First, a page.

Second-round M-Akiba bond issue a letdown again

Saturday March 23 2019

M-Akiba

A screen shot of the M-Akiba mobile traded bond, which targets investors with as little as $30. FILE PHOTO | NATION 

JAMES ANYANZWA
By JAMES ANYANZWA
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The Kenya government’s attempts to boost national savings through its retail market bond dubbed M-Akiba failed to excite the market for the second time in a row posting a 21 per cent undersubscription.

The government reopened the mobile-based infrastructure bond hoping to raise Ksh250 million but only managed Ksh197 million ($1.97 million), accounting for a 79 per cent subscription rate.

The bond, which was listed on the Nairobi Securities Exchange on March 12, has a duration to maturity of 18 months and will be redeemed on September 7, 2020.

The proceeds of the bond issue were meant to settle total interest payments valued at Ksh12.38 million ($123,800) for investors who bought into the initial tranche of Ksh150 million in March 2017.

The Central Depository and Settlement Corporation Ltd has so far paid out, on behalf of the government, a total of Ksh59.67 million ($596,700) in interest to M-Akiba bondholders since the first issue.

The government is targeting investors with as little as Ksh3,000 ($30) in investment capital to purchase the bond and benefit from an annual rate of return of 10 per cent paid after every six months, implying that such an investor would receive Ksh150 ($1.5) through his phone after six months and a total of Ksh300 ($3) in a year.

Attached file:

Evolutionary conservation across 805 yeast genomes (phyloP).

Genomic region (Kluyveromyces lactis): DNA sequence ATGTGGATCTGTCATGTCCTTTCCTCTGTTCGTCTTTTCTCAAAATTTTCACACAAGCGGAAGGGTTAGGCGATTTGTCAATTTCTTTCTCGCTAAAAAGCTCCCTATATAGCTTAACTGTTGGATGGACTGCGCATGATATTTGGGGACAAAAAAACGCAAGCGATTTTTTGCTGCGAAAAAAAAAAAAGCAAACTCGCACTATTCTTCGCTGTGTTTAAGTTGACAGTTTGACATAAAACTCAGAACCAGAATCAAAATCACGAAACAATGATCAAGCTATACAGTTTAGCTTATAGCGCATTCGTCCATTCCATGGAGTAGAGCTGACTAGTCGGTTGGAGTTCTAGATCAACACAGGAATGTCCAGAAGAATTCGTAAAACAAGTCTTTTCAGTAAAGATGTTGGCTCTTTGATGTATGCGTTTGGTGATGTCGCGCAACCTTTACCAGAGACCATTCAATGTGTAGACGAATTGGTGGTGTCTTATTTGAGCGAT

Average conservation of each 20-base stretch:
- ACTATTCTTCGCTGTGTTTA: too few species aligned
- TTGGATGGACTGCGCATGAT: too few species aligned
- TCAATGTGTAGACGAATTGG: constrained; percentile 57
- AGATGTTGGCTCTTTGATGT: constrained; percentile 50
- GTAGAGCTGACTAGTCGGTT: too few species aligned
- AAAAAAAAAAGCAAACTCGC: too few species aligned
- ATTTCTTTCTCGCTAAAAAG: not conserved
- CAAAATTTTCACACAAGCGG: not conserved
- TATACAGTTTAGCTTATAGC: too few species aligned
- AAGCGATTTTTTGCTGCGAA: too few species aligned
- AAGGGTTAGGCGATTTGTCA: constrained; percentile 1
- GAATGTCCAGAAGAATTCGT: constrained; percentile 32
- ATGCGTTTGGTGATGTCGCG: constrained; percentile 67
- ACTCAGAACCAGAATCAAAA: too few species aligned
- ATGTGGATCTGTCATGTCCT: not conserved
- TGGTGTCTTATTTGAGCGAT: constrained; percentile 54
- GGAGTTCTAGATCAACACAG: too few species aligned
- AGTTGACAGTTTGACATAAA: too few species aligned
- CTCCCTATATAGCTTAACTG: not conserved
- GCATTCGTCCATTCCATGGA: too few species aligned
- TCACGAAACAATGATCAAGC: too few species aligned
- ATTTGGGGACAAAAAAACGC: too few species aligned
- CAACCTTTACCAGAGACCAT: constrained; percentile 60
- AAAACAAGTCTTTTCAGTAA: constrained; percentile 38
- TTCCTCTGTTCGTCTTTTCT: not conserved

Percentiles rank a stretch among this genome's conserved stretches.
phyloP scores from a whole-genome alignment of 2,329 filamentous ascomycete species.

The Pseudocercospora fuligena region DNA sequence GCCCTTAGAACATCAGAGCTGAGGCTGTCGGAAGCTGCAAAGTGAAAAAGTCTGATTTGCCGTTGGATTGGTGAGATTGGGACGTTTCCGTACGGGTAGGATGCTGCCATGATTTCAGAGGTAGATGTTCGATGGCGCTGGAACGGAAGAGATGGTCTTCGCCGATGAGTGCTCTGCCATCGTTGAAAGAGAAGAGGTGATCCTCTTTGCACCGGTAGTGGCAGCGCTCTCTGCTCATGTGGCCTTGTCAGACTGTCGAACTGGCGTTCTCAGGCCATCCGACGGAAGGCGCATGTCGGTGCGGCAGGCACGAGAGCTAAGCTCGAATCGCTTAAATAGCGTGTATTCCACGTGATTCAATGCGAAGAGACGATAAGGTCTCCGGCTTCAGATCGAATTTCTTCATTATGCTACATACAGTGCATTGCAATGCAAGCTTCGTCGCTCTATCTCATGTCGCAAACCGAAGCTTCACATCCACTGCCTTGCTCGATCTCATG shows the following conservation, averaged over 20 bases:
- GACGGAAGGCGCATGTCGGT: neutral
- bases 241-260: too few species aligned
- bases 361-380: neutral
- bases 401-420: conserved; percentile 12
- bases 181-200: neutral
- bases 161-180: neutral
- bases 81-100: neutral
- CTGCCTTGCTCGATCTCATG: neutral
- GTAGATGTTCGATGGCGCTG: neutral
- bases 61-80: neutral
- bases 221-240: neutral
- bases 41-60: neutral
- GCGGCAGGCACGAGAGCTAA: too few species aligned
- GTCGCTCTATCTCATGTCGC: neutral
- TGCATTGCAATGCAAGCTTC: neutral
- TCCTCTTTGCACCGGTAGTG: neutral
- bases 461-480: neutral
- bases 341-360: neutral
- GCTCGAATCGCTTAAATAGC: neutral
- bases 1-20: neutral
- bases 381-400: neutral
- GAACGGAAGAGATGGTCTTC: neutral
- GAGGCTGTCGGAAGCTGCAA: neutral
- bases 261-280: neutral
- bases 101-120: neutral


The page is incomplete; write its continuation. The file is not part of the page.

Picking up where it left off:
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But according to Financial Sector Deepening Kenya, some investors feel that the Ksh3,000 would be better allocated to alternative savings groups or investment opportunities that could provide quick returns or access to credit.

Although the M-Akiba bond was launched with the aim of promoting a national savings culture and reducing the government borrowing costs, this is yet to happen. The government had set a target to raise Ksh1 billion ($10 million) through the M-Akiba bond but last year the issue failed after a successful pilot project.

The government had put M-Akiba bond worth Ksh1 billion ($10 million) on offer, with hopes that the issue would sell out and even allowed a green-shoe option of Ksh2.8 billion ($28 million), that in case of oversubscription it could take up a massive Ksh3.8 billion ($38 million.

However, the government managed to raise only Ksh247 million ($2.47 million) of the targeted Ksh1 billion ($10 million).

Over 300,000 people registered on the M-Akiba platform but only 5,988 purchased the M-Akiba $2.47 million, less than a quarter of the Ksh 1 billion ($10 million) on offer.

It was a three-year bond with a coupon rate of 10 per cent paid semi-annually and a tax-free status in line with other infrastructure bonds.

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